July wasn’t just hot — it was the hottest month ever recorded, according to NASA. And this year is likely to be the hottest year on record.
Fourteen of the 15 hottest years have occurred since 2000, as heat waves have become more frequent, more intense and longer lasting. A study in the journal Nature Climate Change last year found that three of every four daily heat extremes can be tied to global warming.
This map provides a glimpse of our future if nothing is done to slow climate change. By the end of the century, the number of 100-degree days will skyrocket, making working or playing outdoors unbearable, and sometimes deadly. The effects on our health, air quality, food and water supplies will get only worse if we don’t drastically cut greenhouse gas emissions right away.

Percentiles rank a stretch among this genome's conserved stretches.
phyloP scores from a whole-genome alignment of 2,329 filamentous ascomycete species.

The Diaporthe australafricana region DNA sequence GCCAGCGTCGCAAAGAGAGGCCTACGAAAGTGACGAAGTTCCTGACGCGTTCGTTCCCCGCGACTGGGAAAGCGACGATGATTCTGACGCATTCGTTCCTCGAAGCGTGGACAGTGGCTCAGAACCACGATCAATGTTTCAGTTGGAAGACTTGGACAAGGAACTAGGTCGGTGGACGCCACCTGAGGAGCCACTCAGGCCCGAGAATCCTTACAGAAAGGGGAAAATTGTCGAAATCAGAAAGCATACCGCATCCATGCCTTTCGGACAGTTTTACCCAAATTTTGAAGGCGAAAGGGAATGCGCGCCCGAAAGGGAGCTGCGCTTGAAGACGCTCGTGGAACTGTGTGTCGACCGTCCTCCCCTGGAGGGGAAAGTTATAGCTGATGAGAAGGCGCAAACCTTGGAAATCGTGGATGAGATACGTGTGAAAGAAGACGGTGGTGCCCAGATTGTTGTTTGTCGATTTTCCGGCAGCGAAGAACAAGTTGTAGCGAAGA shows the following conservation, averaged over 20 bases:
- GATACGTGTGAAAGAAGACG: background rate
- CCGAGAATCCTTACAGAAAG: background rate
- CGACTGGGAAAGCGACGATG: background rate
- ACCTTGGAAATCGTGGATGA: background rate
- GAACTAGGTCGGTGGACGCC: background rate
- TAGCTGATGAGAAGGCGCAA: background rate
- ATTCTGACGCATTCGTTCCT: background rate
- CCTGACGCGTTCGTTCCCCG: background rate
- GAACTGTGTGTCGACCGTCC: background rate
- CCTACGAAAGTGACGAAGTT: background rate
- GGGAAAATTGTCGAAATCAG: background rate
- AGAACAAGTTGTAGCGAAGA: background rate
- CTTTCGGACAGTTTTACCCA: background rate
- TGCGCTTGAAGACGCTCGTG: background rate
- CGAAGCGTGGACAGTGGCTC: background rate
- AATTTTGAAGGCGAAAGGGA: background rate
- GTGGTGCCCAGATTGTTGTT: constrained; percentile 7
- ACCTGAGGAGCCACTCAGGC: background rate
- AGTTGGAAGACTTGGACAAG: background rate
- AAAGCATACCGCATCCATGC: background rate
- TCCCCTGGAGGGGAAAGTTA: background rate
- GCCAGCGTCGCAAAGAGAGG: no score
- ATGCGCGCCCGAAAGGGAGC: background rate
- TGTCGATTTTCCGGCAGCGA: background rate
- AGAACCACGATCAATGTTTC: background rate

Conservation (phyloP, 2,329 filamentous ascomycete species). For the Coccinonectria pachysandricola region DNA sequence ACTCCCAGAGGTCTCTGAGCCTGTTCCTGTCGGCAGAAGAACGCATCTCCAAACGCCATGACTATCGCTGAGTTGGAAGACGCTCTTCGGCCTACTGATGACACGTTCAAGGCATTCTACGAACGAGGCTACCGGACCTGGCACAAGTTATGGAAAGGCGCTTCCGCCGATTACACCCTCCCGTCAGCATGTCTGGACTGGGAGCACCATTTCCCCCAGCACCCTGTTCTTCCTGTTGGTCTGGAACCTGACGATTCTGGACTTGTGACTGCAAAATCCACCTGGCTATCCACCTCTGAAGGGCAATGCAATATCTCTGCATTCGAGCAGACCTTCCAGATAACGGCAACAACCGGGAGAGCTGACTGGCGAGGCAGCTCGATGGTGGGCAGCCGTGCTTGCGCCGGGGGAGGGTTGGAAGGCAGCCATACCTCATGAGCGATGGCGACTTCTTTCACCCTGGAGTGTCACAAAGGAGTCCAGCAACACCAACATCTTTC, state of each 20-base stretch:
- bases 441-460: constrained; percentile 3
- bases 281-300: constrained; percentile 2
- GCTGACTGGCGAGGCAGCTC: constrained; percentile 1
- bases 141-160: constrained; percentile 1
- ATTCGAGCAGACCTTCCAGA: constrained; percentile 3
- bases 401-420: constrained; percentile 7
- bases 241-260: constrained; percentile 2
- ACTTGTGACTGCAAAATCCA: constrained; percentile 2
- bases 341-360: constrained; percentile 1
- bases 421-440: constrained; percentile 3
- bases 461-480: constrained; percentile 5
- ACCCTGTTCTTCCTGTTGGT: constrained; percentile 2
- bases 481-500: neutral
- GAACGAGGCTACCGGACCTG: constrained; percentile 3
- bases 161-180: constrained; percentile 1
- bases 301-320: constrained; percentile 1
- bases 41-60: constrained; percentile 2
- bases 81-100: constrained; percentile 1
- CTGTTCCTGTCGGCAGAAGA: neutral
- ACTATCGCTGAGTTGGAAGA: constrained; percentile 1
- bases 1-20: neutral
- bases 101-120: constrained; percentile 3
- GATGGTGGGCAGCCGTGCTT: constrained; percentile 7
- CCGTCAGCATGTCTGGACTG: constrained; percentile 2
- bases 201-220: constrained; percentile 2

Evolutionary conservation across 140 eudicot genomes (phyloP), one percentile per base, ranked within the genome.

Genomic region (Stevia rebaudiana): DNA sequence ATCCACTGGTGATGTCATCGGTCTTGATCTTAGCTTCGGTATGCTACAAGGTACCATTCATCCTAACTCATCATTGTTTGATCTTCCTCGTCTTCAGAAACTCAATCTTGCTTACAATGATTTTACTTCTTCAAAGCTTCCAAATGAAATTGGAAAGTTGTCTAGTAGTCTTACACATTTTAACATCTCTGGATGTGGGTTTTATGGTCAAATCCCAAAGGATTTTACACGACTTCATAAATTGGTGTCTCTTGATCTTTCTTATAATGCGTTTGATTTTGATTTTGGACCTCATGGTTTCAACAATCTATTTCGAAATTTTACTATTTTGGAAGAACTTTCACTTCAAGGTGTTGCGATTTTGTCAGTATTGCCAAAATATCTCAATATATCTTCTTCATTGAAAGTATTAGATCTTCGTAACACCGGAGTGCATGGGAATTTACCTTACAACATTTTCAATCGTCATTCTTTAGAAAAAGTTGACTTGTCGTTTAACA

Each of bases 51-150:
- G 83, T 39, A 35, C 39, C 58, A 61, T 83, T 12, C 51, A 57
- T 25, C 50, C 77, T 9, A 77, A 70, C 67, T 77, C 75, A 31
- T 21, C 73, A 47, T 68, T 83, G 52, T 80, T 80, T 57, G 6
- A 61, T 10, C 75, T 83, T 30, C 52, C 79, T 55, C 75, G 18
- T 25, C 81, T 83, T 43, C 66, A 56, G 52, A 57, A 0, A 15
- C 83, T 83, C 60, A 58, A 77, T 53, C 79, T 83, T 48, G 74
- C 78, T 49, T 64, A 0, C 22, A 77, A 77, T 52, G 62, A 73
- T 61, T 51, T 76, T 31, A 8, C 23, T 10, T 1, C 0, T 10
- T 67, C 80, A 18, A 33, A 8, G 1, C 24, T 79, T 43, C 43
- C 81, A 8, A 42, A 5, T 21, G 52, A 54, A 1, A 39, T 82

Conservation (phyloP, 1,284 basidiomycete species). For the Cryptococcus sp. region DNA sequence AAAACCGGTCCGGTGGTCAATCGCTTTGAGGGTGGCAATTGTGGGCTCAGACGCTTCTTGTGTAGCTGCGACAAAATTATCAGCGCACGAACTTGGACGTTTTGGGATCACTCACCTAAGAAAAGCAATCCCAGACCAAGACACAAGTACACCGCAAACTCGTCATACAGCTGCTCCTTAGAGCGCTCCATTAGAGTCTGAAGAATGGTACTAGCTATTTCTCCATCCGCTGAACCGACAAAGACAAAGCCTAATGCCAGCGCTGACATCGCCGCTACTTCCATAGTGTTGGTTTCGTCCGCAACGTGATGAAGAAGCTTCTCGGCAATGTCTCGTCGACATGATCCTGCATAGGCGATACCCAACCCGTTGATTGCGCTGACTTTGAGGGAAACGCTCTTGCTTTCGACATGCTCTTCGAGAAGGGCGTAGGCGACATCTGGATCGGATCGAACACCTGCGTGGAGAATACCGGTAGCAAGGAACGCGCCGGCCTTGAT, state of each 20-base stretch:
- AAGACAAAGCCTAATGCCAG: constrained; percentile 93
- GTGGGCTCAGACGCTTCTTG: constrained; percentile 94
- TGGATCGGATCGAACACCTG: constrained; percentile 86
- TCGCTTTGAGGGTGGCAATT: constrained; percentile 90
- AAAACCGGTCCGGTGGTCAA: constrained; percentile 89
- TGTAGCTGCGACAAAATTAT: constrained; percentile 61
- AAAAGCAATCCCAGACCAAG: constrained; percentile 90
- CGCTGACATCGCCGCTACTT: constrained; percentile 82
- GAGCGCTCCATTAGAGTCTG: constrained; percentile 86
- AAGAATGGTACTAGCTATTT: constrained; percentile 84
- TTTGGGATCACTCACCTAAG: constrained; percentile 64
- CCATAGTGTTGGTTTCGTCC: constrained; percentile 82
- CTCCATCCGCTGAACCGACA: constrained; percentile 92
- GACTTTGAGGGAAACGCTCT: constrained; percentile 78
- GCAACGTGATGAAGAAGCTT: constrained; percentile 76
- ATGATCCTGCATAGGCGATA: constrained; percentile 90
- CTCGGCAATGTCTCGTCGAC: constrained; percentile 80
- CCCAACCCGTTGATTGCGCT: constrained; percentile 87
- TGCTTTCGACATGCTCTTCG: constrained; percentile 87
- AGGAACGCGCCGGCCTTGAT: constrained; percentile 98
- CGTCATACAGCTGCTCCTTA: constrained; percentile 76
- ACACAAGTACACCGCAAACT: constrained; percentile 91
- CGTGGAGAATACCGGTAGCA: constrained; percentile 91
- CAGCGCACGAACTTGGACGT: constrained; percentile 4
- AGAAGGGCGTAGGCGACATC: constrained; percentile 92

These calculations by Climate Central are based on projections by the World Climate Research Programme that assume that greenhouse gas emission trends will continue unabated through 2100. Daily maximum values for the average of the years 1991 to 2010 are based on meteorological data compiled by Ed Maurer at Santa Clara University.
Heidi Cullen is the chief scientist for Climate Central, an environmental research group, and the author of “The Weather of the Future.”
Graphics by Tim Wallace and Bill Marsh
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